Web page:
Trains At Home: Toddlers through Kindergarten

At the museum, we are always looking for fun ways our visitors can play with trains. Through scouring the internet and talking to parents and teachers, we have collected some really fun activities. We have included some of our favorites below. Some are educational and some are just for fun. All of the activities below require adult assistance to get started. Please remember to supervise your children if they are playing with small objects.
Trains At Home: Toddlers through Kindergarten
Train Sensory Box
This locomotive sensory box is a big hit in our family learning areas at the museum. It is a flexible activity that you can adapt to your child’s age, abilities, or preferences. For more information on this fun activity, check out the .pdf below. 

Train Sensory Box (.pdf)
Learn Train Signals
This activity is super simple and a lot of fun!

  1. Find an object at home you can use to practice the signals, such as a lantern, a bucket, a flashlight, or even glow sticks. 
  2. Practice the signals used by train engineers, conductors, and depot workers listed in the .pdf below. Talk about other types of signals people use such as lights, signs, whistles, horns, etc.
  3. Once you have learned the signals, you can play some games using them. One of our favorites is to play stop and go games with the signals at the museum. Some children get to send signals, others act like engineers and follow the signal.
Tooele Valley Railway Signals (.pdf)
*The signals in the .pdf were the actual signals used on the Tooele Valley Railway. They came from the 1910 rule book.
Make Train Cars out of Shapes
What can you learn?
Shapes, colors, and develop creativity

What will you need? 
Paper, scissors (adults only), glue

  1. Cut out some shapes. It is more fun if you can make a variety of shapes and use a lot of different colors. We recommend using construction paper, but if you don’t have construction paper use regular printer paper, cardboard boxes, magazines, or even wrapping paper.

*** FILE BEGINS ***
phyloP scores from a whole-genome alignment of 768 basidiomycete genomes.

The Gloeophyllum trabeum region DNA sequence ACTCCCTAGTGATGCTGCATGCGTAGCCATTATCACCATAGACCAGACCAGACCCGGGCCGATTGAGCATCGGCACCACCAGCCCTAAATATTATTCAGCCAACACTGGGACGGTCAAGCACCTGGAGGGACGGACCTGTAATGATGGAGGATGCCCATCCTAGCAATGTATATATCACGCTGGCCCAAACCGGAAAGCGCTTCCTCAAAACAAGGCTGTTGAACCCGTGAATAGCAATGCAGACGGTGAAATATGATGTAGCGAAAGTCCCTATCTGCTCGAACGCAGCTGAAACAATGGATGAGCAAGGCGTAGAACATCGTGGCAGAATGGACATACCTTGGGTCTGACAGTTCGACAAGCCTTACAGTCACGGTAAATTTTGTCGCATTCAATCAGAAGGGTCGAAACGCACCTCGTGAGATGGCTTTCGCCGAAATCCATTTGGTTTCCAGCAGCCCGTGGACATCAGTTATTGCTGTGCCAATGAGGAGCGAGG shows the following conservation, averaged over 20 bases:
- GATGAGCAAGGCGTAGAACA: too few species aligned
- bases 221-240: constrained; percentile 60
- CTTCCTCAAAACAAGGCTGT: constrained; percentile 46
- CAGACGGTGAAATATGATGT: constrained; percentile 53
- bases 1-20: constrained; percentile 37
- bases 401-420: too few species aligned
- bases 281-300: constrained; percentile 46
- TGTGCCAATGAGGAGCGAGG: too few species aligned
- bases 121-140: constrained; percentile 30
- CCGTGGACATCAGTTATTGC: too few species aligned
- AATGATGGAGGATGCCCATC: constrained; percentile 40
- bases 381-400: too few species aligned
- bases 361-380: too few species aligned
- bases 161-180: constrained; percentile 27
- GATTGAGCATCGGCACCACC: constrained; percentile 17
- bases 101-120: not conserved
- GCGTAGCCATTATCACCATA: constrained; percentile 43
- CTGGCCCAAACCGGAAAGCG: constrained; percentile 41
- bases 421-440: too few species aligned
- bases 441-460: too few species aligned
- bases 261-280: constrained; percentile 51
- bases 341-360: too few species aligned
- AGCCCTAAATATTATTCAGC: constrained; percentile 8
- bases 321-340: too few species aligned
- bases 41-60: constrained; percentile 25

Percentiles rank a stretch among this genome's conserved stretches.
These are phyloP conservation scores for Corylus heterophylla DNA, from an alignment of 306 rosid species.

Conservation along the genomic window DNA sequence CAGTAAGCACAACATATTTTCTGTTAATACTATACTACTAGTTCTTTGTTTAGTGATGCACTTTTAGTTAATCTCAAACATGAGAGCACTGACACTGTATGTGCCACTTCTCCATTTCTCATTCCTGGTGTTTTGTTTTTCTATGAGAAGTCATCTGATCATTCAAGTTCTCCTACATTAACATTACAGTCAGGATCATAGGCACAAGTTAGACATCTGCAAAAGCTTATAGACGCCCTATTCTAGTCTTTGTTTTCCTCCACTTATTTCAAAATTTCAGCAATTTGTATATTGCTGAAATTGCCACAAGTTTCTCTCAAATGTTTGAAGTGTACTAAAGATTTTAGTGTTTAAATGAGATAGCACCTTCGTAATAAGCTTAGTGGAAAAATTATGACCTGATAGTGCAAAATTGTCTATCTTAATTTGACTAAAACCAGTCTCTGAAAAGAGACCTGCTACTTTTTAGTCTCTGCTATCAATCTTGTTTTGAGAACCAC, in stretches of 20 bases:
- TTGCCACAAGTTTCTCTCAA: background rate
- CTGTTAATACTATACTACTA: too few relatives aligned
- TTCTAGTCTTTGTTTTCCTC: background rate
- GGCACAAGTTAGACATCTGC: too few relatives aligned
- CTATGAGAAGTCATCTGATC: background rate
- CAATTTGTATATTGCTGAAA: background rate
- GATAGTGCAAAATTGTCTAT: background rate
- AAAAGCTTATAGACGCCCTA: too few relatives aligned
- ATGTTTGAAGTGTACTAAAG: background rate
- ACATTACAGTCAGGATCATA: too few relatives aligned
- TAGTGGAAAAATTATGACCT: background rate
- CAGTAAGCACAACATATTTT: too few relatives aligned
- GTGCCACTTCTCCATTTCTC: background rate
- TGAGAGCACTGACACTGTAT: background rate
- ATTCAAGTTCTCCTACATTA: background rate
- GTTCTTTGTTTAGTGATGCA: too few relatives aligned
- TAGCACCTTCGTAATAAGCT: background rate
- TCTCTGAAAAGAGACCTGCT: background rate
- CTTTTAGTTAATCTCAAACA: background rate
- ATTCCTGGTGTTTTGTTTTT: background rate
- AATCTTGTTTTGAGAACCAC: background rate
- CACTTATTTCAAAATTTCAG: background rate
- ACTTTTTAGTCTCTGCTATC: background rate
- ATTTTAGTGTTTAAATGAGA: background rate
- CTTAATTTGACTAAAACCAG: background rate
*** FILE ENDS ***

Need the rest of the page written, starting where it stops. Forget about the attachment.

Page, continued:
2. Go through the different shapes and colors with your children.  Show them how the shapes can fit together to make something different, like a train car.
  3. You can color or draw your favorite train freight on some shapes. 
  4. Make it into an art project by gluing or taping the pieces onto a piece of paper. You can also save the pieces to play with another day.
Coloring Pages
Who doesn't love to color? Below are some fun train coloring pages and books. All you have to do is print them off and enjoy!

Number Train
Use the number train to help kids learn their numbers. You can learn the numbers individually or combine them to make a long train. You can also print these pages out and use them for coloring pages!

Number Train (.pdf)
Letter Train
The letter train can be used to teach kids letters and words. You can also combine it with the number train to make one large train. These also make great coloring pages!

Letter Train (.pdf)
Make a Paper Train
Train Set ImageIf you don’t have a train set at home, no worries! You can make one!

What can you learn?
Colors, counting, and train cars

How to build it:

1. Print the templates for the cars you want to build.

Counting Train Locomotive (.pdf)
Counting Train Car (.pdf)
Counting Train Caboose (.pdf)
2. Color the cars. Paper Train Image
3. Cut out the train car along the exterior solid line.
4. Cut along the dotted line.
5. Fold along the solid vertical lines. Paper Train Image
6. Use tape or glue to assemble the cars. Paper Train Image
7. Attach the cars together using glue dots or string. Paper Train Image

How does it work?
  • Count the number of cars you add to your train
  • Look around your house or yard and find some freight
    • Load and unload the freight counting out each piece each time
  • Practice counting to 100
  • Practice counting in a different languages
  • You can also teach concepts like half by splitting freight from one car into two cars
  • Practice your even and odd numbers by counting in twos or threes